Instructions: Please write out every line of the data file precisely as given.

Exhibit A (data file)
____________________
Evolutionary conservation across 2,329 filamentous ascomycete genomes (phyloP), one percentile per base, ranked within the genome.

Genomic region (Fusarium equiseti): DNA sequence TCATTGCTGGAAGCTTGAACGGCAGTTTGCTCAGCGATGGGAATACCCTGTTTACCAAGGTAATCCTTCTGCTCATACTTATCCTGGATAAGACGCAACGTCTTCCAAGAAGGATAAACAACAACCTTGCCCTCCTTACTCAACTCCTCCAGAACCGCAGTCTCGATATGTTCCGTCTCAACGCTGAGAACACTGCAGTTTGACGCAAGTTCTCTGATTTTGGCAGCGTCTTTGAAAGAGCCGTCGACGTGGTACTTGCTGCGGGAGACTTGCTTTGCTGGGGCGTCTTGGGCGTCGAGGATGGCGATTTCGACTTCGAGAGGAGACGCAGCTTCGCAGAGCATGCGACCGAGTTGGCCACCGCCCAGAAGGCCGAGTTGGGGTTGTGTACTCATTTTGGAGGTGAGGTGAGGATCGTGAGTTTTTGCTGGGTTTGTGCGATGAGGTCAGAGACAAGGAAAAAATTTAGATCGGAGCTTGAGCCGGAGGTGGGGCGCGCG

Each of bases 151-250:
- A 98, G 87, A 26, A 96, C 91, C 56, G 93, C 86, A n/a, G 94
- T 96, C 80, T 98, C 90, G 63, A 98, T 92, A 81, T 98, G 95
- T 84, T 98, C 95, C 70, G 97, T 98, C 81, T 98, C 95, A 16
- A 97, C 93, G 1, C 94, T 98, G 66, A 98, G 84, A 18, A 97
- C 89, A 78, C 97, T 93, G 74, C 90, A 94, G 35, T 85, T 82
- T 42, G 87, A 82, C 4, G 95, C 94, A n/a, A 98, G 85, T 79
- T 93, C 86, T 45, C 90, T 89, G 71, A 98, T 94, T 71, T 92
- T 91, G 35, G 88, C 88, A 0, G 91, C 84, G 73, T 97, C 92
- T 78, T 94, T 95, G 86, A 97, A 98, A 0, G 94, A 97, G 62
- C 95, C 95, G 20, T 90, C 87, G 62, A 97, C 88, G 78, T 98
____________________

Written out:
Evolutionary conservation across 2,329 filamentous ascomycete genomes (phyloP), one percentile per base, ranked within the genome.

Genomic region (Fusarium equiseti): DNA sequence TCATTGCTGGAAGCTTGAACGGCAGTTTGCTCAGCGATGGGAATACCCTGTTTACCAAGGTAATCCTTCTGCTCATACTTATCCTGGATAAGACGCAACGTCTTCCAAGAAGGATAAACAACAACCTTGCCCTCCTTACTCAACTCCTCCAGAACCGCAGTCTCGATATGTTCCGTCTCAACGCTGAGAACACTGCAGTTTGACGCAAGTTCTCTGATTTTGGCAGCGTCTTTGAAAGAGCCGTCGACGTGGTACTTGCTGCGGGAGACTTGCTTTGCTGGGGCGTCTTGGGCGTCGAGGATGGCGATTTCGACTTCGAGAGGAGACGCAGCTTCGCAGAGCATGCGACCGAGTTGGCCACCGCCCAGAAGGCCGAGTTGGGGTTGTGTACTCATTTTGGAGGTGAGGTGAGGATCGTGAGTTTTTGCTGGGTTTGTGCGATGAGGTCAGAGACAAGGAAAAAATTTAGATCGGAGCTTGAGCCGGAGGTGGGGCGCGCG

Each of bases 151-250:
- A 98, G 87, A 26, A 96, C 91, C 56, G 93, C 86, A n/a, G 94
- T 96, C 80, T 98, C 90, G 63, A 98, T 92, A 81, T 98, G 95
- T 84, T 98, C 95, C 70, G 97, T 98, C 81, T 98, C 95, A 16
- A 97, C 93, G 1, C 94, T 98, G 66, A 98, G 84, A 18, A 97
- C 89, A 78, C 97, T 93, G 74, C 90, A 94, G 35, T 85, T 82
- T 42, G 87, A 82, C 4, G 95, C 94, A n/a, A 98, G 85, T 79
- T 93, C 86, T 45, C 90, T 89, G 71, A 98, T 94, T 71, T 92
- T 91, G 35, G 88, C 88, A 0, G 91, C 84, G 73, T 97, C 92
- T 78, T 94, T 95, G 86, A 97, A 98, A 0, G 94, A 97, G 62
- C 95, C 95, G 20, T 90, C 87, G 62, A 97, C 88, G 78, T 98